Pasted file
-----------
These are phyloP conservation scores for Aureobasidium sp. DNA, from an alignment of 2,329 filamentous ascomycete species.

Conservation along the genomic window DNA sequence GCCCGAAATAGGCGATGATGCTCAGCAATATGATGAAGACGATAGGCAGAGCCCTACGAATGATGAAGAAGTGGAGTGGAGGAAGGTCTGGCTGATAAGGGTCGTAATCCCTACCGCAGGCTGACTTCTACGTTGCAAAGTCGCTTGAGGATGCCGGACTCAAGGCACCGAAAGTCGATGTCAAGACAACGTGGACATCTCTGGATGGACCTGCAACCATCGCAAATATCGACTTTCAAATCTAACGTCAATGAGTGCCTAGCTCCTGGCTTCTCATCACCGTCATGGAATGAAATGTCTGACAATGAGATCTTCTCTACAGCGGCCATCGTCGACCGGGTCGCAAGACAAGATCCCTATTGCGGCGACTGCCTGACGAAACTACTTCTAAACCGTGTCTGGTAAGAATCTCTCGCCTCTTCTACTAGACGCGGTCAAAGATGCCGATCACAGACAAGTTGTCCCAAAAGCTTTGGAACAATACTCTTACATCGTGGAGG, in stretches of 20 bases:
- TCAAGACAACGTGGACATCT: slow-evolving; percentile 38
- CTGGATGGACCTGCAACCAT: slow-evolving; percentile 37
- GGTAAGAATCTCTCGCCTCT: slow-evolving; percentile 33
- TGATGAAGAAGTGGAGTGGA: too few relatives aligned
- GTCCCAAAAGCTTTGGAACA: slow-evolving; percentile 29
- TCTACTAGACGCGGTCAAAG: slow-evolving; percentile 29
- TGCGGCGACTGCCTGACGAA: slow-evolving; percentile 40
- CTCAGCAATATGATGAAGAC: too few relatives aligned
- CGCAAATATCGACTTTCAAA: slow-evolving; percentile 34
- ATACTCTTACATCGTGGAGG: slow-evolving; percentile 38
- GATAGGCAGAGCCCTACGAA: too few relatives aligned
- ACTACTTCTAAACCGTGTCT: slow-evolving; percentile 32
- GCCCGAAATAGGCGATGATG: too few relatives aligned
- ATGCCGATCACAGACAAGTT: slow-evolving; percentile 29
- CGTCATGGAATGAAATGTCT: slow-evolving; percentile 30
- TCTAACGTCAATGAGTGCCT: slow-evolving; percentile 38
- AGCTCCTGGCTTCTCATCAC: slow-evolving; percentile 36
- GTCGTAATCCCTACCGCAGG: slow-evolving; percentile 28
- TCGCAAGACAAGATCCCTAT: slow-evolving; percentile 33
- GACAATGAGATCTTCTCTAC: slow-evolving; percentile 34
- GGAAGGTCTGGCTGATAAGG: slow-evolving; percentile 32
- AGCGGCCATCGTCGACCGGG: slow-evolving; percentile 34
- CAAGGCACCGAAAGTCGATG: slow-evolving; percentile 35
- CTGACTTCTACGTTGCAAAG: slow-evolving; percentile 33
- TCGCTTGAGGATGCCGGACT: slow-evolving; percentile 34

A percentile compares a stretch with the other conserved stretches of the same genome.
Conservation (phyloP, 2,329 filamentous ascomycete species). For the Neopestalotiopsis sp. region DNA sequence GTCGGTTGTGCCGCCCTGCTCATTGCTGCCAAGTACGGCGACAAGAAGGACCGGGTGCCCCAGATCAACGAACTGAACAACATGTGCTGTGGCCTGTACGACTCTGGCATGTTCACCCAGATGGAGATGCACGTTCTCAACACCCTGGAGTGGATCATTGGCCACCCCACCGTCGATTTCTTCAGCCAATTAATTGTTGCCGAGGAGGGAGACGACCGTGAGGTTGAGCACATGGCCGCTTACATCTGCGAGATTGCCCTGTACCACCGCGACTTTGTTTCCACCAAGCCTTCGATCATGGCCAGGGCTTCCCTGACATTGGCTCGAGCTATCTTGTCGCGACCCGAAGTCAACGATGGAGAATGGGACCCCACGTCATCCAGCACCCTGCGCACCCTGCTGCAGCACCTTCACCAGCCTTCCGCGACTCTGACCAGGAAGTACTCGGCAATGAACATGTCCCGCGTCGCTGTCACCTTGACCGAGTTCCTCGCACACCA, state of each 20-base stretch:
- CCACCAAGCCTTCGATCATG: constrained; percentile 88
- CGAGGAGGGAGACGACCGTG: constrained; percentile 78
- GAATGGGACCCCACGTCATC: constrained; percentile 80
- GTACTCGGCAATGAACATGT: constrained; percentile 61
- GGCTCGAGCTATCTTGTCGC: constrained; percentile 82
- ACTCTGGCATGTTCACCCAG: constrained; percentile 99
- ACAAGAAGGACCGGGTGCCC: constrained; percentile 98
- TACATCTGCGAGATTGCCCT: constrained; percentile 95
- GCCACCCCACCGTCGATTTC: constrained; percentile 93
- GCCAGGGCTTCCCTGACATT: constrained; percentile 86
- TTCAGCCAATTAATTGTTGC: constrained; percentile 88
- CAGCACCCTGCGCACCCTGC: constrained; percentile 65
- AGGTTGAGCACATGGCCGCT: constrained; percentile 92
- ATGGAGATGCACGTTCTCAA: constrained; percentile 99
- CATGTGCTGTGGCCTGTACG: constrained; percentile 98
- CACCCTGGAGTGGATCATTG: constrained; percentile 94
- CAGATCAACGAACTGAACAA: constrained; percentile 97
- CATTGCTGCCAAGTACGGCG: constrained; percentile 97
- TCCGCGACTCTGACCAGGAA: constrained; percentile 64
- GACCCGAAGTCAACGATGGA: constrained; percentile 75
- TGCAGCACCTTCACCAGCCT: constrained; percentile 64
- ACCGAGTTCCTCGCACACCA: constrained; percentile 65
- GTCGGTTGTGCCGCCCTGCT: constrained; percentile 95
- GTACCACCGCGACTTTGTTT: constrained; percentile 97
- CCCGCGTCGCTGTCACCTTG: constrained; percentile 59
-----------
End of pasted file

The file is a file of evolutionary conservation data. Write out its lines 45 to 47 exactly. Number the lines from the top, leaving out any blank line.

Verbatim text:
- CACCCTGGAGTGGATCATTG: constrained; percentile 94
- CAGATCAACGAACTGAACAA: constrained; percentile 97
- CATTGCTGCCAAGTACGGCG: constrained; percentile 97